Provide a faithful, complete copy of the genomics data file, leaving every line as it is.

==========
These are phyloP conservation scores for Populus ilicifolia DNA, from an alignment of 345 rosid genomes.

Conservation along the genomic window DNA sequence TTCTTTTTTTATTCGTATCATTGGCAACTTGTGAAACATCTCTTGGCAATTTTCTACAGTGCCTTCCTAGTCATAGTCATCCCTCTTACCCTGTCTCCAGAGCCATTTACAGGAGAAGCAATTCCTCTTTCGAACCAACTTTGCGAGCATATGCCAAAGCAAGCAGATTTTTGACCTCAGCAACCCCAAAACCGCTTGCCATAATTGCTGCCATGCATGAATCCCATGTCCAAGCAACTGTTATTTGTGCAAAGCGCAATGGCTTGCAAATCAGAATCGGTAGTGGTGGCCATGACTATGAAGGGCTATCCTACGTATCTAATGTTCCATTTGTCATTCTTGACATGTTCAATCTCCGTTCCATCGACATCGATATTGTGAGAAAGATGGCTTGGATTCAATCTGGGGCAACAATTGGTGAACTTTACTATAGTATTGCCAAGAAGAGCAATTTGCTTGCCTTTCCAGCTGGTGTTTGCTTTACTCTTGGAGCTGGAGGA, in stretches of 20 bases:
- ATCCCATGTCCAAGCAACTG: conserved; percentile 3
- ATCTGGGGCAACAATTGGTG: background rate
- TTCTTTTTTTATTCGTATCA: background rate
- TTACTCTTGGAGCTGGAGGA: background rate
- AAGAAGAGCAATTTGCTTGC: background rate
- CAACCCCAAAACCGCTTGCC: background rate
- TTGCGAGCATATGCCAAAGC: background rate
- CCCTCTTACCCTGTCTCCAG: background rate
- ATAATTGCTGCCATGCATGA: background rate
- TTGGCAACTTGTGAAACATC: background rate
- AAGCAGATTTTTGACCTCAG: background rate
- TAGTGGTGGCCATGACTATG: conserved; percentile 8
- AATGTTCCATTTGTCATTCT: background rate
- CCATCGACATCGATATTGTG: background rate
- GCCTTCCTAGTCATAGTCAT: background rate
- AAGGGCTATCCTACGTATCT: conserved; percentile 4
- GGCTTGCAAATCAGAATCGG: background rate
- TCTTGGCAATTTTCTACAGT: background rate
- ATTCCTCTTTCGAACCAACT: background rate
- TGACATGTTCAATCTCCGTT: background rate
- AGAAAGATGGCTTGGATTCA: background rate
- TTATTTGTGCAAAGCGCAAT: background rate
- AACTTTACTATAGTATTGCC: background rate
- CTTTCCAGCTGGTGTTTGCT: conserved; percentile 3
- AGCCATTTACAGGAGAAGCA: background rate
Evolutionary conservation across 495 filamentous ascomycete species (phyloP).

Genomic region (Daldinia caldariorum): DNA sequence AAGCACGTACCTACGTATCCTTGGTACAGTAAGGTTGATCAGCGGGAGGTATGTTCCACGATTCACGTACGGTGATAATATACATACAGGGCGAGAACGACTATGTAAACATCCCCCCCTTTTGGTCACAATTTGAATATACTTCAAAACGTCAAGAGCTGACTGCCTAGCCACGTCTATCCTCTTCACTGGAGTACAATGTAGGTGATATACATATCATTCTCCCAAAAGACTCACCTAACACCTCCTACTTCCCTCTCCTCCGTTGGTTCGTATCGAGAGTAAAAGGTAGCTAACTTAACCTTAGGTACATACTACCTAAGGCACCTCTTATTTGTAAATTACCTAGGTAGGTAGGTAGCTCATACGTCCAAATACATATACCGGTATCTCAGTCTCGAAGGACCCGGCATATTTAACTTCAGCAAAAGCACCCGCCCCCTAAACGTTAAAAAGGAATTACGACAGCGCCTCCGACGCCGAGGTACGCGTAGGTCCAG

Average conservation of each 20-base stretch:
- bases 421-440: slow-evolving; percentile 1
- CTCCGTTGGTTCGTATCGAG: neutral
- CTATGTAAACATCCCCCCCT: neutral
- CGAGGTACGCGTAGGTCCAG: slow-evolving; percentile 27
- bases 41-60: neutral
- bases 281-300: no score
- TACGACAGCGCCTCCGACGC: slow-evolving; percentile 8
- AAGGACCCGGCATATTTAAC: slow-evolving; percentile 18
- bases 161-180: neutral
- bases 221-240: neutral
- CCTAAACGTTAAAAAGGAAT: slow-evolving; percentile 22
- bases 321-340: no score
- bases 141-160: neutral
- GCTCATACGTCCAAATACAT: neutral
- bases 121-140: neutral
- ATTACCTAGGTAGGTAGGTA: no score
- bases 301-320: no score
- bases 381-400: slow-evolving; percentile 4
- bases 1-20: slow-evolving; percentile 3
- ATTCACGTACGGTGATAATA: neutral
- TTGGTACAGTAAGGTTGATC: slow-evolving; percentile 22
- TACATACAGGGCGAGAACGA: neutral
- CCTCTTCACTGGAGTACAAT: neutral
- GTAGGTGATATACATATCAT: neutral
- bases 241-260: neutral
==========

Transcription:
These are phyloP conservation scores for Populus ilicifolia DNA, from an alignment of 345 rosid genomes.

Conservation along the genomic window DNA sequence TTCTTTTTTTATTCGTATCATTGGCAACTTGTGAAACATCTCTTGGCAATTTTCTACAGTGCCTTCCTAGTCATAGTCATCCCTCTTACCCTGTCTCCAGAGCCATTTACAGGAGAAGCAATTCCTCTTTCGAACCAACTTTGCGAGCATATGCCAAAGCAAGCAGATTTTTGACCTCAGCAACCCCAAAACCGCTTGCCATAATTGCTGCCATGCATGAATCCCATGTCCAAGCAACTGTTATTTGTGCAAAGCGCAATGGCTTGCAAATCAGAATCGGTAGTGGTGGCCATGACTATGAAGGGCTATCCTACGTATCTAATGTTCCATTTGTCATTCTTGACATGTTCAATCTCCGTTCCATCGACATCGATATTGTGAGAAAGATGGCTTGGATTCAATCTGGGGCAACAATTGGTGAACTTTACTATAGTATTGCCAAGAAGAGCAATTTGCTTGCCTTTCCAGCTGGTGTTTGCTTTACTCTTGGAGCTGGAGGA, in stretches of 20 bases:
- ATCCCATGTCCAAGCAACTG: conserved; percentile 3
- ATCTGGGGCAACAATTGGTG: background rate
- TTCTTTTTTTATTCGTATCA: background rate
- TTACTCTTGGAGCTGGAGGA: background rate
- AAGAAGAGCAATTTGCTTGC: background rate
- CAACCCCAAAACCGCTTGCC: background rate
- TTGCGAGCATATGCCAAAGC: background rate
- CCCTCTTACCCTGTCTCCAG: background rate
- ATAATTGCTGCCATGCATGA: background rate
- TTGGCAACTTGTGAAACATC: background rate
- AAGCAGATTTTTGACCTCAG: background rate
- TAGTGGTGGCCATGACTATG: conserved; percentile 8
- AATGTTCCATTTGTCATTCT: background rate
- CCATCGACATCGATATTGTG: background rate
- GCCTTCCTAGTCATAGTCAT: background rate
- AAGGGCTATCCTACGTATCT: conserved; percentile 4
- GGCTTGCAAATCAGAATCGG: background rate
- TCTTGGCAATTTTCTACAGT: background rate
- ATTCCTCTTTCGAACCAACT: background rate
- TGACATGTTCAATCTCCGTT: background rate
- AGAAAGATGGCTTGGATTCA: background rate
- TTATTTGTGCAAAGCGCAAT: background rate
- AACTTTACTATAGTATTGCC: background rate
- CTTTCCAGCTGGTGTTTGCT: conserved; percentile 3
- AGCCATTTACAGGAGAAGCA: background rate
Evolutionary conservation across 495 filamentous ascomycete species (phyloP).

Genomic region (Daldinia caldariorum): DNA sequence AAGCACGTACCTACGTATCCTTGGTACAGTAAGGTTGATCAGCGGGAGGTATGTTCCACGATTCACGTACGGTGATAATATACATACAGGGCGAGAACGACTATGTAAACATCCCCCCCTTTTGGTCACAATTTGAATATACTTCAAAACGTCAAGAGCTGACTGCCTAGCCACGTCTATCCTCTTCACTGGAGTACAATGTAGGTGATATACATATCATTCTCCCAAAAGACTCACCTAACACCTCCTACTTCCCTCTCCTCCGTTGGTTCGTATCGAGAGTAAAAGGTAGCTAACTTAACCTTAGGTACATACTACCTAAGGCACCTCTTATTTGTAAATTACCTAGGTAGGTAGGTAGCTCATACGTCCAAATACATATACCGGTATCTCAGTCTCGAAGGACCCGGCATATTTAACTTCAGCAAAAGCACCCGCCCCCTAAACGTTAAAAAGGAATTACGACAGCGCCTCCGACGCCGAGGTACGCGTAGGTCCAG

Average conservation of each 20-base stretch:
- bases 421-440: slow-evolving; percentile 1
- CTCCGTTGGTTCGTATCGAG: neutral
- CTATGTAAACATCCCCCCCT: neutral
- CGAGGTACGCGTAGGTCCAG: slow-evolving; percentile 27
- bases 41-60: neutral
- bases 281-300: no score
- TACGACAGCGCCTCCGACGC: slow-evolving; percentile 8
- AAGGACCCGGCATATTTAAC: slow-evolving; percentile 18
- bases 161-180: neutral
- bases 221-240: neutral
- CCTAAACGTTAAAAAGGAAT: slow-evolving; percentile 22
- bases 321-340: no score
- bases 141-160: neutral
- GCTCATACGTCCAAATACAT: neutral
- bases 121-140: neutral
- ATTACCTAGGTAGGTAGGTA: no score
- bases 301-320: no score
- bases 381-400: slow-evolving; percentile 4
- bases 1-20: slow-evolving; percentile 3
- ATTCACGTACGGTGATAATA: neutral
- TTGGTACAGTAAGGTTGATC: slow-evolving; percentile 22
- TACATACAGGGCGAGAACGA: neutral
- CCTCTTCACTGGAGTACAAT: neutral
- GTAGGTGATATACATATCAT: neutral
- bases 241-260: neutral